Thompson Light Rifle

Last updated
Thompson Light Rifle
Type Assault Rifle
Place of originUnited States
Production history
Designed1941
ManufacturerAuto Ordnance
Producedprototypes only
Specifications
Cartridge .30 Carbine
Caliber 7.62mm
Action Delayed Blowback
Rate of fire 600–1200 rpm
Feed system20/30 round box magazines
SightsIron

The Thompson Light Rifle was an attempt by the Auto-Ordnance Company to manufacture a light rifle for the United States Armed Forces. The overall weapon was based on their well proven .45 ACP submachine gun, although the original .30 Carbine caliber rifle was based on the M1921/27 variants. It worked well but due to the war effort was found expensive for mass production and its weight defied the concept of a Light Rifle. [1]

Auto-Ordnance Company

Auto-Ordnance is a U.S. arms development firm founded by retired Colonel John T. Thompson of the U.S. Army Ordnance Department in 1916. Auto-Ordnance is best known for the Thompson submachine gun, notorious as a gangster weapon of the Roaring Twenties and famous as a military weapon of the Allied forces in World War II.

The United States Armed Forces are the military forces of the United States of America. It consists of the Army, Marine Corps, Navy, Air Force, and Coast Guard. The President of the United States is the Commander-in-Chief of the Armed Forces and forms military policy with the Department of Defense (DoD) and Department of Homeland Security (DHS), both federal executive departments, acting as the principal organs by which military policy is carried out. All five armed services are among the seven uniformed services of the United States.

.45 ACP Pistol cartridge designed by John Browning

The .45 ACP , or .45 Auto (11.43×23mm) is a handgun cartridge designed by John Browning in 1905, for use in his prototype Colt semi-automatic pistol. After successful military trials, it was adopted as the standard chambering for Colt's M1911 pistol, being named .45 ACP.

Contents

The only major differences from the Light Rifle and SMG was the barrel shroud which housed a quick barrel change device similar to the MG42 and pressed steel components to ease production and reduce weight. The in-line stock reduced barrel climb improving accuracy. The Thompson Light Rifle was more reliable and accurate than the M1 Carbine that was adopted and also came with the capability of select fire, which made it close to the likes of the StG-44.

Auto-Ordnance also submitted two other models not based on the Thompson SMG for tests in the .30 Carbine competitions in May and June, 1941. Their first Light Rifle was a more conventional rifle with recoil-operated locked-breech action and weighed about 5.5 pounds. [2] The modified version tested September, 1941 was semi-auto only, had 80 parts, and was found difficult to disassemble and reassemble. [3]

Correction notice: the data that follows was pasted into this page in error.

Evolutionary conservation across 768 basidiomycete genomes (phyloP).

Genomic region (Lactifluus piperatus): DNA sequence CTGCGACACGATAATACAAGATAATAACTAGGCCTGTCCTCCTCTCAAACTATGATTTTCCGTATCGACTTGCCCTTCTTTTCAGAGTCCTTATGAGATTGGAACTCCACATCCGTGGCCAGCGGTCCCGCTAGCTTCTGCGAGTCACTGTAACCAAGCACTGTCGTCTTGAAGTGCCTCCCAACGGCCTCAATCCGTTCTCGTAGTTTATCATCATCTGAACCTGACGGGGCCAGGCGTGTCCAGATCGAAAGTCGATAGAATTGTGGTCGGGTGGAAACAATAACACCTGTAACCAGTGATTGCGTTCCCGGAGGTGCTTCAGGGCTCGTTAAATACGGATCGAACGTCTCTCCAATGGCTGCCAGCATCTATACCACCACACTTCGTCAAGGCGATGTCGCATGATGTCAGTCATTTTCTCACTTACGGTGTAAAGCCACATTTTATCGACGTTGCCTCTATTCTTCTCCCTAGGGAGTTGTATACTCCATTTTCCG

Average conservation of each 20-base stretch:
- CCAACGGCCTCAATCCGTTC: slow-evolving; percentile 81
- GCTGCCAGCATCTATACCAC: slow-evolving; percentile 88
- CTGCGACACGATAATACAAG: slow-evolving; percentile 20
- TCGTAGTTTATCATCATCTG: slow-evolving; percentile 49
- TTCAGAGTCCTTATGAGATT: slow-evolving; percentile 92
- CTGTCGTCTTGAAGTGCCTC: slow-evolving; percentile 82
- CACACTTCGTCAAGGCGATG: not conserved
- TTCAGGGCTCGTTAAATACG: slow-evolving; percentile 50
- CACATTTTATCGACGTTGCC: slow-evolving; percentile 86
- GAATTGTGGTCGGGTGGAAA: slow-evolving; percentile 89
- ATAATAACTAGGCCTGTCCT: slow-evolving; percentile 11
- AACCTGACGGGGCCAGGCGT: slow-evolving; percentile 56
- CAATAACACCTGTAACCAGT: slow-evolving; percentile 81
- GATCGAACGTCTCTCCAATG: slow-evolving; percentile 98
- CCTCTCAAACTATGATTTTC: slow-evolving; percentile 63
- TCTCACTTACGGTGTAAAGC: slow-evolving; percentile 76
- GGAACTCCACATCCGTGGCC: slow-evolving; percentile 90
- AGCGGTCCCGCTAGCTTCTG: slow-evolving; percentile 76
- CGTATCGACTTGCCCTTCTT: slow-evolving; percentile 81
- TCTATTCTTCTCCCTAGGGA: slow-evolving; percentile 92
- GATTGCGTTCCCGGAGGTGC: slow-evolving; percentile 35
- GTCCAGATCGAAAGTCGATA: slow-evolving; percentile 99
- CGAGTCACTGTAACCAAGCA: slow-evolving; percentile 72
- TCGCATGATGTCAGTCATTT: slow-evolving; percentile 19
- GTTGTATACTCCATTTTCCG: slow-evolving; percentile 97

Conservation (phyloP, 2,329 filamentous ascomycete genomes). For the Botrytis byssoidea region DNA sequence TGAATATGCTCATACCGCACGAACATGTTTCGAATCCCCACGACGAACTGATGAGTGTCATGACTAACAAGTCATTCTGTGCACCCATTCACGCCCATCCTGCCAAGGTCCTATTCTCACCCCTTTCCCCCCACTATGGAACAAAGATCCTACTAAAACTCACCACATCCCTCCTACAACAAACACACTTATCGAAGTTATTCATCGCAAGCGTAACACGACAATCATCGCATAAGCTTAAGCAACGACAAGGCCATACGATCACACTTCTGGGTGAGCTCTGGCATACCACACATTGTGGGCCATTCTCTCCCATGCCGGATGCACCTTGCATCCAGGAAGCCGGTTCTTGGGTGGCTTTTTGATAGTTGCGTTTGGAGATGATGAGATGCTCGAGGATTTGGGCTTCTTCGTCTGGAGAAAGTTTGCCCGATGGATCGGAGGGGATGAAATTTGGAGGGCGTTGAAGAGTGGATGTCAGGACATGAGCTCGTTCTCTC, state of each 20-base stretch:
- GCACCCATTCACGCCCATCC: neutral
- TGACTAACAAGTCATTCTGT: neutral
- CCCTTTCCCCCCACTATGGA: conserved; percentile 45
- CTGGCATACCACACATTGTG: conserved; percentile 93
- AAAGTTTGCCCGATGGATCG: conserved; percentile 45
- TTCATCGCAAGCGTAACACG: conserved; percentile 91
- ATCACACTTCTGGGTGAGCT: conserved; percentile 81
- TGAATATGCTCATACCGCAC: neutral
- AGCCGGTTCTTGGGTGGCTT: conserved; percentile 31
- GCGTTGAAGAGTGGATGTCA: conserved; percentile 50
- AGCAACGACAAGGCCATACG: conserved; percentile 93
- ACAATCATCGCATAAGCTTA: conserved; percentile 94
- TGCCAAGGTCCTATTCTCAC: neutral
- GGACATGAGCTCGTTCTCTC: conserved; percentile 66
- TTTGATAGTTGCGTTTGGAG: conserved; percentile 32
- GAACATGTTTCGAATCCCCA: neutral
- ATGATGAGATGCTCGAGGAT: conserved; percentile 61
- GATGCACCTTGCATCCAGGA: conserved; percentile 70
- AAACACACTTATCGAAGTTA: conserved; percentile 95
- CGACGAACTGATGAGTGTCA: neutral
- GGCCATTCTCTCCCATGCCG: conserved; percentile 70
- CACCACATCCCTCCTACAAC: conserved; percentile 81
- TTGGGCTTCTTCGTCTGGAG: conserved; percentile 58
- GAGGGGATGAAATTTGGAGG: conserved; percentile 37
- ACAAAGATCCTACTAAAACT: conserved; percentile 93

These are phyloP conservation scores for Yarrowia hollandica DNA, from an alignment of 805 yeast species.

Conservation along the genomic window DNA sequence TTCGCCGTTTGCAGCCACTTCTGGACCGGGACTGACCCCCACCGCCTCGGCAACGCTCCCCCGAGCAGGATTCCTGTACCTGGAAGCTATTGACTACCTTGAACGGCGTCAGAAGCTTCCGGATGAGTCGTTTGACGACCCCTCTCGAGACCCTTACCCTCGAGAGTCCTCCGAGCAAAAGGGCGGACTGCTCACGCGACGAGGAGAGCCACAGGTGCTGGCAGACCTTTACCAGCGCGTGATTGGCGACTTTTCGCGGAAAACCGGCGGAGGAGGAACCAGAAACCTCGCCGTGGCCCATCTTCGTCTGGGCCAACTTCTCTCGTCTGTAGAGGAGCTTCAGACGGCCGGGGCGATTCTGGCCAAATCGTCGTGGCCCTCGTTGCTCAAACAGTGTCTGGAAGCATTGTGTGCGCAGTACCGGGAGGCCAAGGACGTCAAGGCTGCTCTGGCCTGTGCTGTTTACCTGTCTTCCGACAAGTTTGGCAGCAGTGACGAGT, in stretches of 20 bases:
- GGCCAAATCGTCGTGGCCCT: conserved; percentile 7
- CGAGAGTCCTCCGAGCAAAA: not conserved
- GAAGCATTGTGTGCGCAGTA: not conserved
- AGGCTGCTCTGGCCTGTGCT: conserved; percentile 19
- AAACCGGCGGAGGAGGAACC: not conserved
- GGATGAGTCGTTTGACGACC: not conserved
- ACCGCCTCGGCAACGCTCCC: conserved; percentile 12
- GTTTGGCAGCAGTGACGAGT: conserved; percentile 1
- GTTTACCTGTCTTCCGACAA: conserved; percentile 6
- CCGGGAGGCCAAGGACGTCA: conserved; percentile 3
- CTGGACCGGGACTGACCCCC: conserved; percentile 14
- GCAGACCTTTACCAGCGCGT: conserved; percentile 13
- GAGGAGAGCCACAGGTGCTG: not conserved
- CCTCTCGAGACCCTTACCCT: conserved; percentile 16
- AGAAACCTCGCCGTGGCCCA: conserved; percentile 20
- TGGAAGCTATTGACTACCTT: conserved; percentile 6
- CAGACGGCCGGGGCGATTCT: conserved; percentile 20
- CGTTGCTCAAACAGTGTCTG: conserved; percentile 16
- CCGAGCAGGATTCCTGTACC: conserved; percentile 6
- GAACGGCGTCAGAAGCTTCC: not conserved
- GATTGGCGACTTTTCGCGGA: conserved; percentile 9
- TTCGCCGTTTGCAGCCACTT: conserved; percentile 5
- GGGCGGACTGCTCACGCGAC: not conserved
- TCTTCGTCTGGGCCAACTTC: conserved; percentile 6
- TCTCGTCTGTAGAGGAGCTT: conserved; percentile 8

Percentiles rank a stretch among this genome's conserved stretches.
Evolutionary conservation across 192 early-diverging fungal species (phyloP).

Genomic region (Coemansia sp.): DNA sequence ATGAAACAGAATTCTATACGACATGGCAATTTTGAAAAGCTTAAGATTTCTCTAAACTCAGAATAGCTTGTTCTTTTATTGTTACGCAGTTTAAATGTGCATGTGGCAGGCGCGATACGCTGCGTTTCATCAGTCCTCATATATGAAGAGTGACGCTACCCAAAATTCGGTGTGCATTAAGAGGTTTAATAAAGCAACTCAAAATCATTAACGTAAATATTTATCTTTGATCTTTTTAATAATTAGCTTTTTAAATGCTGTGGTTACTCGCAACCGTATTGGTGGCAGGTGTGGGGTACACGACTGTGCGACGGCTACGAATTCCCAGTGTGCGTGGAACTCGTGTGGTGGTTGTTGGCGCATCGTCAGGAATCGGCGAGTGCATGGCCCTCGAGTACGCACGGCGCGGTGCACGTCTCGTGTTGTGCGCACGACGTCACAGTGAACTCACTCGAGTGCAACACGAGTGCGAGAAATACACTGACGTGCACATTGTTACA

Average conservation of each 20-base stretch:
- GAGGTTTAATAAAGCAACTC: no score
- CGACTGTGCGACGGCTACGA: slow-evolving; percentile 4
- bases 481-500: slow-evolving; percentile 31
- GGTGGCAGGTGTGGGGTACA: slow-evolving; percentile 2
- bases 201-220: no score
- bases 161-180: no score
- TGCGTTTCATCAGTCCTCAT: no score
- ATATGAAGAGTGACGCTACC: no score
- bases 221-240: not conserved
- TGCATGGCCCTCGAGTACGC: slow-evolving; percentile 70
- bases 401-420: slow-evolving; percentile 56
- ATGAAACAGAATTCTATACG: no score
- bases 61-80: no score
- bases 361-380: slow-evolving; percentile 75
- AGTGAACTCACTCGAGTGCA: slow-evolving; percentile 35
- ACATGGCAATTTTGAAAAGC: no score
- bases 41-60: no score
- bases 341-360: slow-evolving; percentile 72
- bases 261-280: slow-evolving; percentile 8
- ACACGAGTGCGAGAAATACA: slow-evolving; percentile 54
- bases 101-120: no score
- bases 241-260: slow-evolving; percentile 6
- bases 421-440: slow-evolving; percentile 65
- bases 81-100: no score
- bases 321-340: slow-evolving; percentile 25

See also

Related Research Articles

Carbine shorter version of rifle

A carbine, from French carabine, is a long gun firearm but with a shorter barrel than a rifle or musket. Many carbines are shortened versions of full-length rifles, shooting the same ammunition, while others fire lower-powered ammunition, including types designed for pistols.

Submachine gun class of automatic firearms

A submachine gun (SMG) is a magazine-fed, automatic carbine designed to fire pistol cartridges. The term "submachine gun" was coined by John T. Thompson, the inventor of the Thompson submachine gun.

Thompson submachine gun American submachine gun

The Thompson submachine gun is an American submachine gun invented by John T. Thompson in 1918 which became infamous during the Prohibition era, being a signature weapon of various crime syndicates in the United States. It was a common sight in the media of the time, being used by both law enforcement officers and criminals. The Thompson submachine gun was also known informally as the "Tommy Gun", "Annihilator", "Chicago Typewriter", "Chicago Piano", "Chicago Style", "Chicago Organ Grinder", "Trench Broom", "Trench Sweeper", "The Chopper", and simply "The Thompson".

M1 carbine semi-automatic rifle

The M1 carbine is a lightweight, easy to use, .30 caliber semi-automatic carbine that was a standard firearm for the U.S. military during World War II, the Korean War and well into the Vietnam War. The M1 carbine was produced in several variants and was widely used by not only the U.S. military, but by military, paramilitary and police forces around the world. It has also been a popular civilian firearm.

M50 Reising submachine gun